2001 or 2010 a Space Odyssey: just don’t do it.  It does not matter if you get past the apes, she still won’t care.

A subset of this category is: Movies Set in Another World with a Different Set of Rules:

A lot of people follow the old adage, ‘when in Rome…’ when viewing films.  Not my mom.  She does not care very much about Rome either.  Most fantasy and Sci-fi movies fit in this category.  The Road Warrior, Water World and other post-apocalyptic movies fit here.

Still another subset of this category is: Movies that involve an Element of Time Travel:

The logical flaws that usually plague these films are hard enough for anyone to put up with, and mom’s distractability tend to make these movies not worth the effort.  I am not being paid to be a physicist, so I don’t try to be one.

Déjà Vu deserves special mention here.   Unless you want to spontaneously explode, do not watch this film with you mother.  It has a major time travel element which is surprisingly done well, but my mom, after not paying good attention in the first part of this movie, would be a question factory as she tried in vain to figure out what is going on near the end.

Donnie Darko is another great example.  As I stated earlier, my mom doesn’t get darkness.  She does understand characters that are as complicated as the title character in this movie.  She has a positive outlook on the world, and as a result has trouble identifying with people as depressing as him.  Add a horrifying bunny and the element of time travel, and she will probably remember some house cleaning that she has to finish before the end.

 

Forgotten Dialogue or Uncomfortable scenes:

There are many movies that you remembered being great because they were, but when you showed them to mom, there was the unfortunate nude scene or sometimes a repeated ‘F’ word.  Good examples of this are Braveheart and Dances With Wolves.  It is important to note that even though your mom might like a movie like this if she were to watch it with your dad or her friends, she may not be able to enjoy it with you in the room.  You are still her baby (even if you are 40), and she may have trouble getting by that fact.  It is best to allow these movies to come to her through other venues, as she will be tainted by the fact that it was you that recommended it to her.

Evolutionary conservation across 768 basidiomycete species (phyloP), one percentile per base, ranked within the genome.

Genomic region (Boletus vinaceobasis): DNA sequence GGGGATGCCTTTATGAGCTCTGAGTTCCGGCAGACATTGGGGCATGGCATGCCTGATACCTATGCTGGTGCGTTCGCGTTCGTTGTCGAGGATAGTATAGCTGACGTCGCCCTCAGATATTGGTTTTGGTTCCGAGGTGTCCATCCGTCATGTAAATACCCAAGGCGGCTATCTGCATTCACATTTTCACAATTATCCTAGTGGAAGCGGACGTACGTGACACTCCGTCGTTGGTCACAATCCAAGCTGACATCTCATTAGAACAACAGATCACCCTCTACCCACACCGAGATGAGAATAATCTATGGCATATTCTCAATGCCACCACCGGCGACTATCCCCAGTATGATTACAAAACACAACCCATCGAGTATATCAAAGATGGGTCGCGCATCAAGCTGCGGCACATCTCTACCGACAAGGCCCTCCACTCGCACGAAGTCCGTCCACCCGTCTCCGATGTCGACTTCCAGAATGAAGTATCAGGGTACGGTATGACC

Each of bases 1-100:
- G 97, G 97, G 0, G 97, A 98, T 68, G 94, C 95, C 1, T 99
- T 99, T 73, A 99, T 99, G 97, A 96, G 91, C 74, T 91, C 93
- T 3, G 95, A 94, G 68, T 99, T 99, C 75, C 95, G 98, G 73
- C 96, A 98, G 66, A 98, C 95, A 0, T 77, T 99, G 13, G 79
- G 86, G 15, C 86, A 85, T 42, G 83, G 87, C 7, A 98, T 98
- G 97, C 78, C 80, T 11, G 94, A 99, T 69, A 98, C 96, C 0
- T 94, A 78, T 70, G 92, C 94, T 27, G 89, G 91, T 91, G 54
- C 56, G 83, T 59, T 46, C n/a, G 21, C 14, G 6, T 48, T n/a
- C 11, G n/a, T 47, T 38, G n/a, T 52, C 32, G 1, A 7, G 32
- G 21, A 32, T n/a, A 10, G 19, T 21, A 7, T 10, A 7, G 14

Memento– I placed the movie in a category by itself.  This movie is a pretty genius murder mystery about a guy who has no short term memory told from his point of view.  It is hard enough for any person to keep up with it while paying full attention.  My mom doesn’t stand a chance.  Never, ever attempt to watch this movie with your mom.

 

When you watch movies with mom, play it safe.  Go with the tried and true.  The Princess Bride, Mr Mom and Mrs Doubtfire are great choices.  If you are lucky, she may not even remember that she has seen them before.

 

If youv’e had any fun experiences watching movies with mom, please leave a comment, or if you think of a movie that I left out, leave that also.

 

Motherly Love

I recently read a post on one of my friend’s blogs about him slicing off the end of his finger with a razor.  Being a little sarcastic, and hearing my mother’s voice inside my head, I thought, “I’ve had worse places than that on my eye.”  This brought a host of my mom’s sayings back to me, and with Mother’s Day just around the corner, I thought I would put My Top 100 Creepy People list on hold and talk about mom.

First, I want to say that I love my mother, and she has been the greatest influence on my life.  She taught me morals and the importance of being polite with people.  She led me toward Christianity, and basically taught me to be a good person.  She is an even better grandmother to my daughter and mother-in-law to my wife.

However, I have another good friend that I’ve dropped some of my mother’s ‘pearls of wisdom’ on over the years.  At one point, he told me that he was surprised that I turned as well as I have after hearing these words of encouragement all of my life.

There were no good manuals on raising a child when I was born, and I don’t think my mom was a big reader at that time anyway.  All she had to draw upon was tradition and the things she had heard her mother say to her.  My grandmother lived through the Great Depression and was a share-cropper at times.  It was a hard life and combined with the American tradition of ‘rugged individualism,’ the people of this generation did not have the time, patience or ethic for worrying about every scraped knee.

I decided to gather these sayings together to make sure they are remembered by someone other than my daughter (because I will not be saying them to her), and as a sort of cathartic experience for myself, not that I really need it.

“I’ve had worse places than that on my eye.”-  This little gem would be delivered anytime there was an obvious wound to my body.  Imagine a six year old little boy falling down and skinning his knee all up.  Today, a good parent might rush to his side, pick him up, hug him and kiss his ‘booboo.’  Not during mom’s day.  No, she would take one look at it and scoreboard me by saying, “I’ve had worse places than that on my eye.”  Now, I could never compete with my mother in these types of competitions.  She had grown up in a place called ‘the bottoms,’ and had literally at one time lived in the back of a broken-down school bus for a few years.  She may have indeed been the Kareem Abdul Jabar of suffering as a child, but I didn’t see the need for her to point out the skins on her wall every time I was in pain.